That era of film is one that most non-Jewish Arabs I've encountered in my life—mostly female friends—recall wistfully. They compare that chivalrous, poetic time with the present, with the men who don't call the next day and the freeze-dried feelings of a digital age.
These films were absent from my life for a while. After my grandfather died, I didn't know where to get them, or how. The movie rental place we used to frequent had become a Quiznos.
It seemed I had lost everything, and yet I found myself occasionally recalling fragments of those films. They'd come back to me, songs without names, melodies I could hum. And then, years later, with the help of the Internet, I rediscovered my grandparents' films online. I returned to Egypt, where I found something of my grandfather and, in the Cairo opera house and at the video stores in Heliopolis, a small slice of what I had relegated to memory.
There are elements of the Arab world that you carry with you even when generations of colonialism have made you feel that you must let that world go. Film and song were how Arabness was transmitted to me. The debonair men and stately women in those films were Arabness, as told to me by my grandparents. They were who we were meant to be, had history panned out differently. I walk down the street today, a Jewish Arab guy, and in my mind's eye, I'm not wearing whatever generic Urban Outfitters plaid I have on; I'm wearing a fine-pressed suit and a tarboosh, like Mohammed Abdel Wahab and his fan, Oscar.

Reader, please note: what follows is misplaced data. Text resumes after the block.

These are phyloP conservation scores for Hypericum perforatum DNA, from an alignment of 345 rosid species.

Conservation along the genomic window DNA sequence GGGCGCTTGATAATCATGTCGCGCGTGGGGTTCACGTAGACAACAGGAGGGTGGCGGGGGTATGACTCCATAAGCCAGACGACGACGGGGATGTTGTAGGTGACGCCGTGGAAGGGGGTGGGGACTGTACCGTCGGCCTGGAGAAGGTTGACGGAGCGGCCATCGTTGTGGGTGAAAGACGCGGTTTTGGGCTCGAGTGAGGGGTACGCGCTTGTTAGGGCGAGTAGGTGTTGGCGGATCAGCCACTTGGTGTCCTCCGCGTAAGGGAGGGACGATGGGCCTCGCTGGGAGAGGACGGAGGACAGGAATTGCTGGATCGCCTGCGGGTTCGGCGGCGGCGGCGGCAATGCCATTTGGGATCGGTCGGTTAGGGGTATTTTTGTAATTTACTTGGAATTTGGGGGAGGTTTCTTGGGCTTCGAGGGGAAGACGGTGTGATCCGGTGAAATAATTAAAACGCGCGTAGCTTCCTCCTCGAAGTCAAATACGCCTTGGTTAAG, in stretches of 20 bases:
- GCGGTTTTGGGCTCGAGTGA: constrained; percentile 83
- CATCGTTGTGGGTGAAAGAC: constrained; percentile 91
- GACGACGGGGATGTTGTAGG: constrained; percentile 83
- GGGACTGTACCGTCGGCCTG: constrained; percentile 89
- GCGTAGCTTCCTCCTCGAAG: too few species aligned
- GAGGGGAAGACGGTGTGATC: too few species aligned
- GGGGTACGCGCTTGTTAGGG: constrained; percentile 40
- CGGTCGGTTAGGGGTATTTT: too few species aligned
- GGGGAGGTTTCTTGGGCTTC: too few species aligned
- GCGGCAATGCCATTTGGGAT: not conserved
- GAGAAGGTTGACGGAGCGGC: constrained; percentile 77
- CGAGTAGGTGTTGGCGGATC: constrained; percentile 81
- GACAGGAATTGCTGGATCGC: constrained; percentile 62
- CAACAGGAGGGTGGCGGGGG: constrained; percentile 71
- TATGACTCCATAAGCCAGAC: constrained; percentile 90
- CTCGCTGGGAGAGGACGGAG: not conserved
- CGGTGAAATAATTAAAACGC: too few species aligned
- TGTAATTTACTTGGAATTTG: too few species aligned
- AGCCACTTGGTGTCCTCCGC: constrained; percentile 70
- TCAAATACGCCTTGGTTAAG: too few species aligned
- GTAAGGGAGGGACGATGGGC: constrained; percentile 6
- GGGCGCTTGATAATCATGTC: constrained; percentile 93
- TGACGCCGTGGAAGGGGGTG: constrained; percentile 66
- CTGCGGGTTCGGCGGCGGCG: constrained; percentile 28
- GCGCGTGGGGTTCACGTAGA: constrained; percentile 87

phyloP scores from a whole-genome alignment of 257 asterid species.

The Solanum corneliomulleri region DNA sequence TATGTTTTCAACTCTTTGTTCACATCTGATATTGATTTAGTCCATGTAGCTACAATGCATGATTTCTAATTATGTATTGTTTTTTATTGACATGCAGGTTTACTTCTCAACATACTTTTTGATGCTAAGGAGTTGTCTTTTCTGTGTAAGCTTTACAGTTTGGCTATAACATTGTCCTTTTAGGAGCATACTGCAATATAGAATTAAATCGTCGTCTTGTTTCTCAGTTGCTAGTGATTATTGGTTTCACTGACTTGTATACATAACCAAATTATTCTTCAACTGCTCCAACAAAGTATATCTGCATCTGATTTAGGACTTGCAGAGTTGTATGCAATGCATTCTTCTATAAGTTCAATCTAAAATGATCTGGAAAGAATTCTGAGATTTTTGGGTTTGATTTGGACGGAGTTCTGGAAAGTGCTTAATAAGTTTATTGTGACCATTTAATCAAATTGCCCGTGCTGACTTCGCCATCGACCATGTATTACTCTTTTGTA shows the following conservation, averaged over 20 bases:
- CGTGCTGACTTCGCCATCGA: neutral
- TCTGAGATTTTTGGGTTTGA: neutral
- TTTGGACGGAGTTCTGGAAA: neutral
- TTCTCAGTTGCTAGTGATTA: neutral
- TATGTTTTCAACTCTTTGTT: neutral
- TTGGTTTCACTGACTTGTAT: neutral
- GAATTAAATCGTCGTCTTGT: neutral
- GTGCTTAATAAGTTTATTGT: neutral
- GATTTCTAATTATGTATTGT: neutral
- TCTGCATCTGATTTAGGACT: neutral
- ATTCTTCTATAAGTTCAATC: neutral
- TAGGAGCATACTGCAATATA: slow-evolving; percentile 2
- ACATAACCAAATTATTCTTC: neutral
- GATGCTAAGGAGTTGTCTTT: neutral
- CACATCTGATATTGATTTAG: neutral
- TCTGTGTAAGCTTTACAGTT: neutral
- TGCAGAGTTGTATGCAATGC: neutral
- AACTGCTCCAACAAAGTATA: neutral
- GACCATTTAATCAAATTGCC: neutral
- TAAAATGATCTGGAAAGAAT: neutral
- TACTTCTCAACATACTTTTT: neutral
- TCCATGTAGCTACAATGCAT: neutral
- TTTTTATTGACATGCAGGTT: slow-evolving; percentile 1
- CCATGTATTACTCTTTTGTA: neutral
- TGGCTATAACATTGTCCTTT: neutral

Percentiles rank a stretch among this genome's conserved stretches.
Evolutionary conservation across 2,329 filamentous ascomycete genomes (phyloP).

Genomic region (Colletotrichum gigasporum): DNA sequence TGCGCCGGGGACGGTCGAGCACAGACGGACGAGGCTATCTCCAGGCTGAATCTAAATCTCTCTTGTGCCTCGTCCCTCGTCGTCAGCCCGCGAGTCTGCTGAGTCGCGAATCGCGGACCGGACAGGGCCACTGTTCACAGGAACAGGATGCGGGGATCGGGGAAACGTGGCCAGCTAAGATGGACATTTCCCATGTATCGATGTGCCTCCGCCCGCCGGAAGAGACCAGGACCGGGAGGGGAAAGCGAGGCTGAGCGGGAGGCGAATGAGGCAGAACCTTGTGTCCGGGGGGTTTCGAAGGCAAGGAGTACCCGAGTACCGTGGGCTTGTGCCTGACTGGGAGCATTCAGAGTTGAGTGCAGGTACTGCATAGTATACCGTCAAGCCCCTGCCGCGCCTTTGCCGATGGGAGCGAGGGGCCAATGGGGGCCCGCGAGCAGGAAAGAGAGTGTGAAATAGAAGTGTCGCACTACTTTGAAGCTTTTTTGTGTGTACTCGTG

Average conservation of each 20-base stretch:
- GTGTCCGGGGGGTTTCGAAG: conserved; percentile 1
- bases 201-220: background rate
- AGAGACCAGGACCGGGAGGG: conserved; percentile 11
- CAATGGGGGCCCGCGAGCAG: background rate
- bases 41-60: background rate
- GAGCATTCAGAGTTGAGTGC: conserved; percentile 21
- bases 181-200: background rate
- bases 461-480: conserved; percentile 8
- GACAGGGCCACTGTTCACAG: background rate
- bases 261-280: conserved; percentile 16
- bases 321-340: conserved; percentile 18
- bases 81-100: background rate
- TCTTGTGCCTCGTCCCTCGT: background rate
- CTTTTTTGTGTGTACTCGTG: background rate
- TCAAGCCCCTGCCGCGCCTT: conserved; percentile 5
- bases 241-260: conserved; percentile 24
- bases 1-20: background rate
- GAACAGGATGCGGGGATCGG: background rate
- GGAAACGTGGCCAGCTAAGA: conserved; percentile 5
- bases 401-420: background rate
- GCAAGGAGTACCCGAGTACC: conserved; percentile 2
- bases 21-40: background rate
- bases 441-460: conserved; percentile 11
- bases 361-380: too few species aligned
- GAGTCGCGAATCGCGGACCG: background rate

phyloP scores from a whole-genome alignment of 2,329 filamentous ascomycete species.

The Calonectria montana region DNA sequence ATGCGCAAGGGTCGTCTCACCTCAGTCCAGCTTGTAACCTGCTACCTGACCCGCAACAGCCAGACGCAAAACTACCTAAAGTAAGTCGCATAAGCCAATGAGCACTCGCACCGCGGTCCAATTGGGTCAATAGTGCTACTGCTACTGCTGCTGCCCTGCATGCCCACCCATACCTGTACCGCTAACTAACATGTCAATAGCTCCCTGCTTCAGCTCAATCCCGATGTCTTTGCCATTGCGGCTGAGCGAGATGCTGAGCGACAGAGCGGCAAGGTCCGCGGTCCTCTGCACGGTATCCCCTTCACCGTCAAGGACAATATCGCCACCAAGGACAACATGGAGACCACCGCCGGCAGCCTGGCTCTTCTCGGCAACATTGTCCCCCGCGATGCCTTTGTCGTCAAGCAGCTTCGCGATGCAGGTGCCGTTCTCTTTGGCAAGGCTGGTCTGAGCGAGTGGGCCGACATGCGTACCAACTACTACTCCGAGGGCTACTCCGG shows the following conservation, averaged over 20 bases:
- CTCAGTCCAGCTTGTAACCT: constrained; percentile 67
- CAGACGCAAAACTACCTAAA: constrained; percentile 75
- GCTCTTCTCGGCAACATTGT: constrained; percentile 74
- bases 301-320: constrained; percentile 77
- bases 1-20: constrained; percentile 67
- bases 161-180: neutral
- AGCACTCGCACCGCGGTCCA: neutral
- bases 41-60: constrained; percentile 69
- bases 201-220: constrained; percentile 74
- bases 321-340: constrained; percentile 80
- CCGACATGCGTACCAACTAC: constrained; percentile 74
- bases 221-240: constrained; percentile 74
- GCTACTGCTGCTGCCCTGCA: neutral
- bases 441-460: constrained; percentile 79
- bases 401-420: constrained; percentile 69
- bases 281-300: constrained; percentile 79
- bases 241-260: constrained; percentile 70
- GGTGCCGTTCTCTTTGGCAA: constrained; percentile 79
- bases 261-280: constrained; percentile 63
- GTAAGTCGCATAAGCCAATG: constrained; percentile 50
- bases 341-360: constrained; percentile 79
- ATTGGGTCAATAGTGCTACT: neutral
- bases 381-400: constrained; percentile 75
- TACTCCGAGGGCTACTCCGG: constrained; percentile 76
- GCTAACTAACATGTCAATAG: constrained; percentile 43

Copyright © 2019 by Massoud Hayoun. This excerpt originally appeared in When We Were Arabs: A Jewish Family's Forgotten History, published by The New Press and reprinted here with permission.